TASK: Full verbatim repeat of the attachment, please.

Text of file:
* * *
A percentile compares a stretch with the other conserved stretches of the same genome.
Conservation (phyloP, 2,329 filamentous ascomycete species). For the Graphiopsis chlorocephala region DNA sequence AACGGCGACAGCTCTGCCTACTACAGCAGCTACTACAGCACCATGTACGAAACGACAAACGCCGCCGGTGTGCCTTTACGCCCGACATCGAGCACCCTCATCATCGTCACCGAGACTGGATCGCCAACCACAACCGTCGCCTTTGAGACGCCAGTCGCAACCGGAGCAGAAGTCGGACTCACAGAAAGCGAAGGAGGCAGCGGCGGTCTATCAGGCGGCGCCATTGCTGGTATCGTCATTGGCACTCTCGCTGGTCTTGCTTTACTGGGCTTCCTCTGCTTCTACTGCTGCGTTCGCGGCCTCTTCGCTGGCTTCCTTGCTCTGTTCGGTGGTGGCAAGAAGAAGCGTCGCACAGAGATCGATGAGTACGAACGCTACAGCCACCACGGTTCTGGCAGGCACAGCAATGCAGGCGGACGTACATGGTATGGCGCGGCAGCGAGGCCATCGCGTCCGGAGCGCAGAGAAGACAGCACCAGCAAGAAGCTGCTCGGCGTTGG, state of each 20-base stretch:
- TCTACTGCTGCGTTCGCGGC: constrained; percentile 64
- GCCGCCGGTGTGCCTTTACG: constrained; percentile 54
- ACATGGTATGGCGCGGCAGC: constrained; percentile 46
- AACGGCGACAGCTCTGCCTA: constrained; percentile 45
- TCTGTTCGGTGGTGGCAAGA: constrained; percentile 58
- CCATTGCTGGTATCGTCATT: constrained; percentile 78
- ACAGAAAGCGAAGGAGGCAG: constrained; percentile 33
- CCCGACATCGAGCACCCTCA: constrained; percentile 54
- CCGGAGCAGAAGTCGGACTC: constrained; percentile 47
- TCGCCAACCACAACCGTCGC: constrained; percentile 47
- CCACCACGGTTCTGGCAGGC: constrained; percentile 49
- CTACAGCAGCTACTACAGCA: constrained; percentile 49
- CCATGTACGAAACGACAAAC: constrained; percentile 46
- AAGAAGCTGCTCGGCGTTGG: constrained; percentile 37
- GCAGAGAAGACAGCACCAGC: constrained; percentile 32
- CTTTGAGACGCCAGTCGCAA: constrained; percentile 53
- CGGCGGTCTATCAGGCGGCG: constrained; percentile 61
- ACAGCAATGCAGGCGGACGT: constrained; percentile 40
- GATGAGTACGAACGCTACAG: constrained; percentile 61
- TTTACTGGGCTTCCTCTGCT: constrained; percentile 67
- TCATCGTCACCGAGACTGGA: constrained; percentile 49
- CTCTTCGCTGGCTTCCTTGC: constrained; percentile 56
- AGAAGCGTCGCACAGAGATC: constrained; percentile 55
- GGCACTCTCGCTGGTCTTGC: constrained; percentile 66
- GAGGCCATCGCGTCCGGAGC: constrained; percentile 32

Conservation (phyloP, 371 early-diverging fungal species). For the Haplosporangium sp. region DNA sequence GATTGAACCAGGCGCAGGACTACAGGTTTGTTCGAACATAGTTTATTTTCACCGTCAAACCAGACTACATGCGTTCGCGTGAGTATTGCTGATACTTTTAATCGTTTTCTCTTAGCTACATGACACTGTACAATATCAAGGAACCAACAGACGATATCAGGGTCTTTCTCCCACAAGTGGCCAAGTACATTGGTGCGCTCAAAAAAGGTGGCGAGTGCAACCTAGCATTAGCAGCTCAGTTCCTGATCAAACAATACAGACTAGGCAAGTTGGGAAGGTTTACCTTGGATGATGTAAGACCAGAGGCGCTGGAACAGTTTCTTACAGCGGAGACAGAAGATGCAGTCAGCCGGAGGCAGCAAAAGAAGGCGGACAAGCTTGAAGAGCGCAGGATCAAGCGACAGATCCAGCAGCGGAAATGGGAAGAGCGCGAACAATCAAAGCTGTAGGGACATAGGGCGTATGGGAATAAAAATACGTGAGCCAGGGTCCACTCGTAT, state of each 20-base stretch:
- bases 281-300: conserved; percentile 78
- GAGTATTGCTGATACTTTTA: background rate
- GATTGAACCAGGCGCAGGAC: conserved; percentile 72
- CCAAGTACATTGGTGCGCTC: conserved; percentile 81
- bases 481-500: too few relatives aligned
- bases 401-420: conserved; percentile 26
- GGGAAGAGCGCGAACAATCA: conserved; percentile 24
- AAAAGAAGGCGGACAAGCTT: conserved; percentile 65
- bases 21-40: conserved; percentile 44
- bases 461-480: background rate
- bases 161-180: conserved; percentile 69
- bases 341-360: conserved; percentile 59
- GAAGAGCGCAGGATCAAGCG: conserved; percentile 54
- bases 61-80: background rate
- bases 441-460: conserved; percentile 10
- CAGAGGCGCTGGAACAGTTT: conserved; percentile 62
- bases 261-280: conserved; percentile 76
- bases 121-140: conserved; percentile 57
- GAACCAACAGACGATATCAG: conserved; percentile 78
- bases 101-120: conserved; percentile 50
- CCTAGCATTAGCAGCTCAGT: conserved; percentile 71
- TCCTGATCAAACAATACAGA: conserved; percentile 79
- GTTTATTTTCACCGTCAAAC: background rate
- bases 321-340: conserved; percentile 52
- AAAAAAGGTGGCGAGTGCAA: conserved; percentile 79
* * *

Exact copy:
A percentile compares a stretch with the other conserved stretches of the same genome.
Conservation (phyloP, 2,329 filamentous ascomycete species). For the Graphiopsis chlorocephala region DNA sequence AACGGCGACAGCTCTGCCTACTACAGCAGCTACTACAGCACCATGTACGAAACGACAAACGCCGCCGGTGTGCCTTTACGCCCGACATCGAGCACCCTCATCATCGTCACCGAGACTGGATCGCCAACCACAACCGTCGCCTTTGAGACGCCAGTCGCAACCGGAGCAGAAGTCGGACTCACAGAAAGCGAAGGAGGCAGCGGCGGTCTATCAGGCGGCGCCATTGCTGGTATCGTCATTGGCACTCTCGCTGGTCTTGCTTTACTGGGCTTCCTCTGCTTCTACTGCTGCGTTCGCGGCCTCTTCGCTGGCTTCCTTGCTCTGTTCGGTGGTGGCAAGAAGAAGCGTCGCACAGAGATCGATGAGTACGAACGCTACAGCCACCACGGTTCTGGCAGGCACAGCAATGCAGGCGGACGTACATGGTATGGCGCGGCAGCGAGGCCATCGCGTCCGGAGCGCAGAGAAGACAGCACCAGCAAGAAGCTGCTCGGCGTTGG, state of each 20-base stretch:
- TCTACTGCTGCGTTCGCGGC: constrained; percentile 64
- GCCGCCGGTGTGCCTTTACG: constrained; percentile 54
- ACATGGTATGGCGCGGCAGC: constrained; percentile 46
- AACGGCGACAGCTCTGCCTA: constrained; percentile 45
- TCTGTTCGGTGGTGGCAAGA: constrained; percentile 58
- CCATTGCTGGTATCGTCATT: constrained; percentile 78
- ACAGAAAGCGAAGGAGGCAG: constrained; percentile 33
- CCCGACATCGAGCACCCTCA: constrained; percentile 54
- CCGGAGCAGAAGTCGGACTC: constrained; percentile 47
- TCGCCAACCACAACCGTCGC: constrained; percentile 47
- CCACCACGGTTCTGGCAGGC: constrained; percentile 49
- CTACAGCAGCTACTACAGCA: constrained; percentile 49
- CCATGTACGAAACGACAAAC: constrained; percentile 46
- AAGAAGCTGCTCGGCGTTGG: constrained; percentile 37
- GCAGAGAAGACAGCACCAGC: constrained; percentile 32
- CTTTGAGACGCCAGTCGCAA: constrained; percentile 53
- CGGCGGTCTATCAGGCGGCG: constrained; percentile 61
- ACAGCAATGCAGGCGGACGT: constrained; percentile 40
- GATGAGTACGAACGCTACAG: constrained; percentile 61
- TTTACTGGGCTTCCTCTGCT: constrained; percentile 67
- TCATCGTCACCGAGACTGGA: constrained; percentile 49
- CTCTTCGCTGGCTTCCTTGC: constrained; percentile 56
- AGAAGCGTCGCACAGAGATC: constrained; percentile 55
- GGCACTCTCGCTGGTCTTGC: constrained; percentile 66
- GAGGCCATCGCGTCCGGAGC: constrained; percentile 32

Conservation (phyloP, 371 early-diverging fungal species). For the Haplosporangium sp. region DNA sequence GATTGAACCAGGCGCAGGACTACAGGTTTGTTCGAACATAGTTTATTTTCACCGTCAAACCAGACTACATGCGTTCGCGTGAGTATTGCTGATACTTTTAATCGTTTTCTCTTAGCTACATGACACTGTACAATATCAAGGAACCAACAGACGATATCAGGGTCTTTCTCCCACAAGTGGCCAAGTACATTGGTGCGCTCAAAAAAGGTGGCGAGTGCAACCTAGCATTAGCAGCTCAGTTCCTGATCAAACAATACAGACTAGGCAAGTTGGGAAGGTTTACCTTGGATGATGTAAGACCAGAGGCGCTGGAACAGTTTCTTACAGCGGAGACAGAAGATGCAGTCAGCCGGAGGCAGCAAAAGAAGGCGGACAAGCTTGAAGAGCGCAGGATCAAGCGACAGATCCAGCAGCGGAAATGGGAAGAGCGCGAACAATCAAAGCTGTAGGGACATAGGGCGTATGGGAATAAAAATACGTGAGCCAGGGTCCACTCGTAT, state of each 20-base stretch:
- bases 281-300: conserved; percentile 78
- GAGTATTGCTGATACTTTTA: background rate
- GATTGAACCAGGCGCAGGAC: conserved; percentile 72
- CCAAGTACATTGGTGCGCTC: conserved; percentile 81
- bases 481-500: too few relatives aligned
- bases 401-420: conserved; percentile 26
- GGGAAGAGCGCGAACAATCA: conserved; percentile 24
- AAAAGAAGGCGGACAAGCTT: conserved; percentile 65
- bases 21-40: conserved; percentile 44
- bases 461-480: background rate
- bases 161-180: conserved; percentile 69
- bases 341-360: conserved; percentile 59
- GAAGAGCGCAGGATCAAGCG: conserved; percentile 54
- bases 61-80: background rate
- bases 441-460: conserved; percentile 10
- CAGAGGCGCTGGAACAGTTT: conserved; percentile 62
- bases 261-280: conserved; percentile 76
- bases 121-140: conserved; percentile 57
- GAACCAACAGACGATATCAG: conserved; percentile 78
- bases 101-120: conserved; percentile 50
- CCTAGCATTAGCAGCTCAGT: conserved; percentile 71
- TCCTGATCAAACAATACAGA: conserved; percentile 79
- GTTTATTTTCACCGTCAAAC: background rate
- bases 321-340: conserved; percentile 52
- AAAAAAGGTGGCGAGTGCAA: conserved; percentile 79